Why Community Capital?

As we democratize capital for small business and citizen investors, two things quickly become evident. The first is that we have to learn new terms and concepts. Legal and financial language once restricted to conversations between lawyers are now key to unlocking participation in our local economies, inviting us into a new and interesting world. The second thing we realize is that it’s not all that complicated. Some terms should be used fluently and understood by all. One word we’ve chosen to elevate is “capital”. It represents much more than financial capital, and can be a useful reminder as we plan to “grow capital” that we are actually speaking of many forms of capital – community capital – which gives us a chance for a richer (and more authentic) conversation around investing and its economic impacts. We’re going to embrace this new opportunity to be participants in our economies, helping with the need for knowledge that will certainly accompany it. 

Over thirty American states have now implemented intrastate securities crowdfunding laws, and the JOBS Act Crowdfunding Title III is now in effect. These new laws are designed to strengthen our nation’s local economies, helping with capital formation for small business while protecting investors. While these laws create the mechanisms that makes local investing possible, strategies for successful implementation on the ground are crucial if communities are to reap the many benefits. Community capital is better for businesses, better for citizen investors, and better for communities as a whole.

The Goals of NC3

For the last ten years, many of us have been focusing on alternative forms of securities, seeking ways to bring capital back home. Some of us have been at it for much longer, working creatively in finance and the law. We’ve been drawn together over the years at conferences and on panels, and have identified the critical gaps that exist on the national scene for community capital formation. We have formed NC3 to focus on five key areas:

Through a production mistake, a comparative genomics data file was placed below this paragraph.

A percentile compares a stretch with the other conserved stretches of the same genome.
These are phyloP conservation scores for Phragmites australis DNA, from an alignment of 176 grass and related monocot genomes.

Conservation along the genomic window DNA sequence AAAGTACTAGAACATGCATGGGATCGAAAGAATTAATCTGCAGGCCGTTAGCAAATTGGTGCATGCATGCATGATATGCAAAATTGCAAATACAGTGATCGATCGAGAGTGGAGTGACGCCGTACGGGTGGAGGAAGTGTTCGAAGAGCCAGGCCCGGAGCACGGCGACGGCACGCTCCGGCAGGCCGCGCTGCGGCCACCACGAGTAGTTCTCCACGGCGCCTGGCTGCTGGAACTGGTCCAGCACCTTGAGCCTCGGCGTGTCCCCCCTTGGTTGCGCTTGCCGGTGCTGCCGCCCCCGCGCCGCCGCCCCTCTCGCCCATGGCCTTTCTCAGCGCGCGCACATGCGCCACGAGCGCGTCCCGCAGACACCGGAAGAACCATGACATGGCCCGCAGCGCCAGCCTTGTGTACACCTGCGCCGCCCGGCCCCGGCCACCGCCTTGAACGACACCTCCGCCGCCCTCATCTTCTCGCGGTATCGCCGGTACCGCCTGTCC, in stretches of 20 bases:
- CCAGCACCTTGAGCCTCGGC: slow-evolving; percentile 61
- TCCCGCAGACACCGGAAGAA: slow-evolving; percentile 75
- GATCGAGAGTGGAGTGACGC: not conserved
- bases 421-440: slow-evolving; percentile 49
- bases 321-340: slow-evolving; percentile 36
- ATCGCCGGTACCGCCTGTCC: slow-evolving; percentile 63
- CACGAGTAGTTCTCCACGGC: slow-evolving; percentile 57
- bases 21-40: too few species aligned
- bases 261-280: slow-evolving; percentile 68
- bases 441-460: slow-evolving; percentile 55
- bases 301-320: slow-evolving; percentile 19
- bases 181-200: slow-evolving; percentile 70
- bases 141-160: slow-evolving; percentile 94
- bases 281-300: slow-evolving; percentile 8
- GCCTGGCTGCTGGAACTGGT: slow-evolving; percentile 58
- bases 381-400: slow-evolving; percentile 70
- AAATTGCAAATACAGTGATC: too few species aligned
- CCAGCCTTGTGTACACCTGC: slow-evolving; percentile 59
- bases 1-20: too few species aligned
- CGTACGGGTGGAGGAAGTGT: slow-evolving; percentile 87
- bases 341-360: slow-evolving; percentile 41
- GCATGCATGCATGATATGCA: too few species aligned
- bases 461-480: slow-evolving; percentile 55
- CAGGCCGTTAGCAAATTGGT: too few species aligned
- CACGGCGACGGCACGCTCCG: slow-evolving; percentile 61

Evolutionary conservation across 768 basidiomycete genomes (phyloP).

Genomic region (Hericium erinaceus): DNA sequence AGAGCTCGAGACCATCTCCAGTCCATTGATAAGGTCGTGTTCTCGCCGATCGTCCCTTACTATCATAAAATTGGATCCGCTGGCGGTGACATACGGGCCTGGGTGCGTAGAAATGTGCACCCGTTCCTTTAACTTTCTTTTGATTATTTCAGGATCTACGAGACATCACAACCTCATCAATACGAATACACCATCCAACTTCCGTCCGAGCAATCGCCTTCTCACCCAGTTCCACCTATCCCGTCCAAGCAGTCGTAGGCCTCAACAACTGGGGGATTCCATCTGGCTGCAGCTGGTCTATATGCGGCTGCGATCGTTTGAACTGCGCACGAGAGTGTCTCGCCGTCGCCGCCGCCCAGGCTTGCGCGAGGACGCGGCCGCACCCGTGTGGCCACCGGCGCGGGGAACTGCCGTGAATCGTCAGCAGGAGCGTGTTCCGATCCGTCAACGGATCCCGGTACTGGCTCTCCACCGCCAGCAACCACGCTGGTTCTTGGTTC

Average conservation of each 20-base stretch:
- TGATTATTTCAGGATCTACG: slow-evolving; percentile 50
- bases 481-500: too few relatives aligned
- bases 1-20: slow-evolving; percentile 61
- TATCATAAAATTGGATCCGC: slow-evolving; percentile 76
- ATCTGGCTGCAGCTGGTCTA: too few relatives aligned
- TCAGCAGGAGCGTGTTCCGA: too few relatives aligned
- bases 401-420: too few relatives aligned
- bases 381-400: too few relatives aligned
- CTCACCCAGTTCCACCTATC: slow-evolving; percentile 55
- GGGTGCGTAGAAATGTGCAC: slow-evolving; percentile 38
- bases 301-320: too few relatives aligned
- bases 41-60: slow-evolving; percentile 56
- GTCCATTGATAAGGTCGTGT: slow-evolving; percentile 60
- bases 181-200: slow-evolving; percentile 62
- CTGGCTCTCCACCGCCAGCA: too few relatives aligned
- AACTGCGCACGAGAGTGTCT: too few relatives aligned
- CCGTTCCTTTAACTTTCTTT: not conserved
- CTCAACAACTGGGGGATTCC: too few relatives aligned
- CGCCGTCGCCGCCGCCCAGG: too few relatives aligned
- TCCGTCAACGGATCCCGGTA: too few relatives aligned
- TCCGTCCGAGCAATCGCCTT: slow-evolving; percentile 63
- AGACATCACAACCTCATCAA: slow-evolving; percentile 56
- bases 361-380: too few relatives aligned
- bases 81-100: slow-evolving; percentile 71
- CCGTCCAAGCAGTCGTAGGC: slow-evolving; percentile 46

Five Areas of Action

1. Infrastructure

Building the needed infrastructure for community capital is a priority. This includes ensuring new laws continue to pass in states, training attorneys and investment professionals, and working to create incentives for local investing, to name a few.

2. Research and Best Practice

There is currently little visibility into the local investing marketplace. Few are gathering key data at the national level, and tracking systems in states vary widely, if they exist at all. The result is a knowledge gap for policy makers and others in the field, especially around intrastate crowdfunding. If we are to reap the benefits of these new investment tools, we need to track how well they are working and identify successes as well as areas to improve. Once data has been analyzed and promising strategies have been identified, we will share these best practices for implementation and cultivation.

3. Education and Training

The number one issue voiced across the country is the need for education—for entrepreneurs, investors and others in the entrepreneurial ecosystem. Securities regulations can be complex, and as with any major new change, we can expect a steep learning curve. For these new tools to be effective, we must raise awareness while ensuring that entrepreneurs understand how to comply with the regulations and investors grasp key principles such as due diligence and diversification.

4. Policy

We have embarked upon a great new experiment in democratizing finance, and it is a work in progress. With time and research, we will identify what is working and what needs to be improved through policy and regulatory changes, from laws governing advertising offerings to community education needs. We’ve launched the opportunity of a lifetime for our country’s economy, and our systems and policies have to catch up.

5. Leadership and Advocacy

Calling all champions! People from every profession have stepped up to promote models for local, sustainable and just economies—including efforts such as Slow Money, intrastate crowdinvesting, community banking and minority entrepreneurship.  NC3 will host conferences, events, podcasts, and online events aimed at fostering and connecting and supporting leaders.

The NC3 Executive Steering Committee

Michael Shuman

Michael Shuman

Entrepreneur, Economist, Author of "The Local Economy Solution", "Local Dollars, Local Sense", and "The Small-Mart Revolution"

Amy Pearl

Amy Pearl

Educator, Founder and Executive Director, Hatch Innovation; Hatch Oregon

Amy Cortese

Amy Cortese

Journalist, Founder, "Locavesting.com", Author, "Locavesting"

Marco Vangelisti

Marco Vangelisti

Economist, Educator, Founder, "Essential Knowledge for Transition" (ek4t)

Angela Barbash

Angela Barbash

Investment Advisor; Principal, "Revalue"; Founder, "Reconsider"

Arno Hesse

Arno Hesse

Slow Money N. California Investor; Founder, Credibles

Chris Miller

Chris Miller

Downtown & Economic Development, City of Adrian, MI

Christina Oatfield

Christina Oatfield

Sustainable Economies Law Center’s Food & Grassroots Finance Program

John Katovich

John Katovich

Lawyer, Entrepreneur, President, Cutting Edge Capital